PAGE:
Stress-like stimulations induced by EMFs
Current evidence indicates increased incidence of autoimmune diseases, including SLE, in genetically pre-disposed individuals, mainly women, exposed to environmental agents or experiencing stressful situations (34, 35); an association was also shown between the incidence of SLE and shift work and healthcare work with patient contact (36).

Exposure to electricity may induce a stress-like situation. Adult male Sprague-Dawley rats were exposed to 50 Hz EMFs (0.5 mT) for a period ranging from 5 days to 4–6 weeks; at the end of the exposure, they showed thymus involution, adrenal gland hypertrophy, hyper-glycemia, promielanocortin elevated production and depressive-like behaviour (37).

Melatonin is a hormone with a supposed oncostatic action, mainly secreted by the pineal gland during the dark phase of the light-dark cycle; it is reported that melatonin regulates the efficiency of natural immunity, including NK activity, which defends from infections as well as onset and progression of cancer diseases; reduced production of melatonin was observed in workers with the stressful situation of working night shifts (38). Reduced 6-sulfatoxymelatonin excretion was observed not only in groups of women resident near high power lines (30) but also in workers occupationally exposed to electricity (29).

The effects of the use of mobile phones on thyroid function was evaluated in 2598 employees (men and women) divided into three groups on the basis of personal use of a mobile phone (39). The group of employees with more prolonged conversation time showed lower levels of serum TSH, an index of increased thyroid function, as occurs in stressful situations. The authors were unable to establish whether these results were determined by EMF exposure from mobile phones or by the stress of using these instruments.

Limits of exposure
Limit values of exposure to environmental and occupational noxious agents were determined by several international organizations in the United States and western countries. These limits were mainly established by evaluating the results of experimental and/or epidemiological studies demonstrating initial and/or pre-clinical physiological and/or biochemical alterations induced by exposure. Following mainly the analysis of the results of epidemio-logical researches, decisions could be achieved too late, as in the case of benzene exposure (today with the limit of exposure about 20 times lower than 40 years ago).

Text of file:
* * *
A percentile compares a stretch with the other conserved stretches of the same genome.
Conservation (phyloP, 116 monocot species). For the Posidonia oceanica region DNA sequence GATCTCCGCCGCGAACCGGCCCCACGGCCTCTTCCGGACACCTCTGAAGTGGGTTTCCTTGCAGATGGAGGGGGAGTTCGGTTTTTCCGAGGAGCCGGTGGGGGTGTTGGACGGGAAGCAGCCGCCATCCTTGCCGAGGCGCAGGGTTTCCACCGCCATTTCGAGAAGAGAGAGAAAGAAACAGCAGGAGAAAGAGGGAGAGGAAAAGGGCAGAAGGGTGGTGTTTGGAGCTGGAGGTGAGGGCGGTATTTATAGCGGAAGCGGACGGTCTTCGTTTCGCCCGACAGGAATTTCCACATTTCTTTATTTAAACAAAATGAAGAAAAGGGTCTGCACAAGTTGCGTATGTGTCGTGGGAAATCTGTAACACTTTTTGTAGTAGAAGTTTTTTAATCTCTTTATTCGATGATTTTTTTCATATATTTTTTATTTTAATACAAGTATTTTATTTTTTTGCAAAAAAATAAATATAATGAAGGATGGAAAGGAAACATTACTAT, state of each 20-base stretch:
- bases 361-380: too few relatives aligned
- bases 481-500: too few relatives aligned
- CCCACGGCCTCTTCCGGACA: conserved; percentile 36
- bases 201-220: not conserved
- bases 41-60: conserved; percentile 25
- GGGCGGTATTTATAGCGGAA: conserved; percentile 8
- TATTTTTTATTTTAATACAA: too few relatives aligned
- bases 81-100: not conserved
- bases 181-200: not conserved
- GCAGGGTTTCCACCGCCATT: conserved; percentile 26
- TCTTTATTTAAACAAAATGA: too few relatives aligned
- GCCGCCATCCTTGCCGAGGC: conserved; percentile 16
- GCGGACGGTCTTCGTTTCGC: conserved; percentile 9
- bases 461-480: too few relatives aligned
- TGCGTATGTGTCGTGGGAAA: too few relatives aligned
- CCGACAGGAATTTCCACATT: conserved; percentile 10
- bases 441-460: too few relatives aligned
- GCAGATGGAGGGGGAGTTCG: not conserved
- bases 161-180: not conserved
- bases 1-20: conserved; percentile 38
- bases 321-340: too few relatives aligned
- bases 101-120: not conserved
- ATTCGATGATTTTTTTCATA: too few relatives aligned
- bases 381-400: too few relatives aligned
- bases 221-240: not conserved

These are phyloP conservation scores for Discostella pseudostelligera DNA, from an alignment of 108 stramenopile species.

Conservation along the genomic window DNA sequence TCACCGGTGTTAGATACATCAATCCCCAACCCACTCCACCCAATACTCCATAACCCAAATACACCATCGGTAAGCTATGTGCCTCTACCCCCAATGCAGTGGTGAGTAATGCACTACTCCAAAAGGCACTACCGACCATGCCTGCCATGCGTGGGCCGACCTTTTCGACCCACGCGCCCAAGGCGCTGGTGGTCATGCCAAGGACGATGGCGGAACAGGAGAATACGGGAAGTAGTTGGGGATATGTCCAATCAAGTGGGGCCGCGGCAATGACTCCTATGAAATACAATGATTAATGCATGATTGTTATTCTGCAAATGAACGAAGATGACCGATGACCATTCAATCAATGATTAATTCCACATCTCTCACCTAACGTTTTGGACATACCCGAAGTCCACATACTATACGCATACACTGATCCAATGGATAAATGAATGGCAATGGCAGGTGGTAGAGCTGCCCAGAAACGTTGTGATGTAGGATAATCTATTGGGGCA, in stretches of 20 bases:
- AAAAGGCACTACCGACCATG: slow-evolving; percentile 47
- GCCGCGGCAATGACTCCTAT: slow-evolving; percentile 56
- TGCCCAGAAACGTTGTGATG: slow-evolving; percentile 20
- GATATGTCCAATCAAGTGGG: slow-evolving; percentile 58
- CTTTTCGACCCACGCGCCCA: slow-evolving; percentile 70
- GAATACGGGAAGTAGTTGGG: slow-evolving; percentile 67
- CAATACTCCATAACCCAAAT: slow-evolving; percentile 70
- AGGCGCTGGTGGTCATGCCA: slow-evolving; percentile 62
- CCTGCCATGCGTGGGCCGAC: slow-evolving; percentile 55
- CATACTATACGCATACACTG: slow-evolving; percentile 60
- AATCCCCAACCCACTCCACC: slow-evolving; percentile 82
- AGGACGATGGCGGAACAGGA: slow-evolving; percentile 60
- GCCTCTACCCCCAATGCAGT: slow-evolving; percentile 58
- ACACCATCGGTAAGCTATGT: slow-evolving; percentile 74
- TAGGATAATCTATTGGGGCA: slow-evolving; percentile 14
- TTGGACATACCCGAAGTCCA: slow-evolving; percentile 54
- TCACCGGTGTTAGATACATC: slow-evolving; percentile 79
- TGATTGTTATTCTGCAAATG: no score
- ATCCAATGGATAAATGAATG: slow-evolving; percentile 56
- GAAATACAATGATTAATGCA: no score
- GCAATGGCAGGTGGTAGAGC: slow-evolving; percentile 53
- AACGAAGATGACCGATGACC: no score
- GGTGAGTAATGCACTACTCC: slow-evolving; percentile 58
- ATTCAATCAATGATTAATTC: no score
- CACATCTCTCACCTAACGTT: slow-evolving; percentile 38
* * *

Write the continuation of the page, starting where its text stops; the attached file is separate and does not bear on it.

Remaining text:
With regard to EMF exposure, in the United States and Western countries, the degenerative effects (such as for testicles and crystalline) induced by the heat produced by the EMFs were previously taken into account, while there was lower consideration for the results of the studies on the biological “non thermal” effects of the EMFs, including those of experimental researches. The Italian law (DLgs 81/08) relates the Italian limit values to those of the European Directives, which are in agreement with those of the ICNIRP (International Commission on Non-Ionizing Radiation Protection). With regard to the exposure of the population, in absence of an agreement of the scientific community on the long-term effects of the EMFs, preventive prudential limit values were adopted. However, it remains to be established if the guideline for the average population may address the requirements of a minority of potentially sensitive subjects as in the case of air pollution guidelines which are not based on the special needs of the asmatics.

Discussion

Since most of the research on the biological effects of EMFs do not present reproducible results and clear relationships between cause and effect, there may not be sufficient reliable data to analyze the differences among the effects of EMFs in relation to the frequency. Specific experimental and epidemiological studies in this field have to be carried taking into account the additive effects of electricity, mobile phones and domestic devices.

The biological effects of EMFs may not be simply explained by those induced by the increase of temperature inside the cells. Since it is clear that EMFS induce absorption of energy by biological tissues, this additional energy may modify a large number of metabolic activities in different cellular compartments. It is also clear that the cells which are more affected by EMF exposure are those of the immune and nervous systems and that EMFs may affect DNA metabolism.

With regard to the therapeutic use of EMFs, EMF exposure could be beneficial or dangerous depending on dose, frequency, as well as time and site of exposure. It is known that EMF exposure acts as a stress-like stimulation; there is evidence of increased incidence of autoimmune diseases in genetically predisposed individuals exposed to environmental agents or experiencing stressful situations; with regard to this, the effects of EMFs may be additional to those of other stressors such as noise (40), chemical pollution (41) or life and occupational events (34, 35).

An organism exposed to EMFs may adopt mechanisms which provide adaptation for the absorbed energy of the EMFs. Whenever there is genetic predisposition to autoimmunity disorders, in particular to SLE, the organism, during the phase of adaptation to the EMF exposure, may develop autoimmunity mechanisms which may reduce the immune tolerance versus its own cells.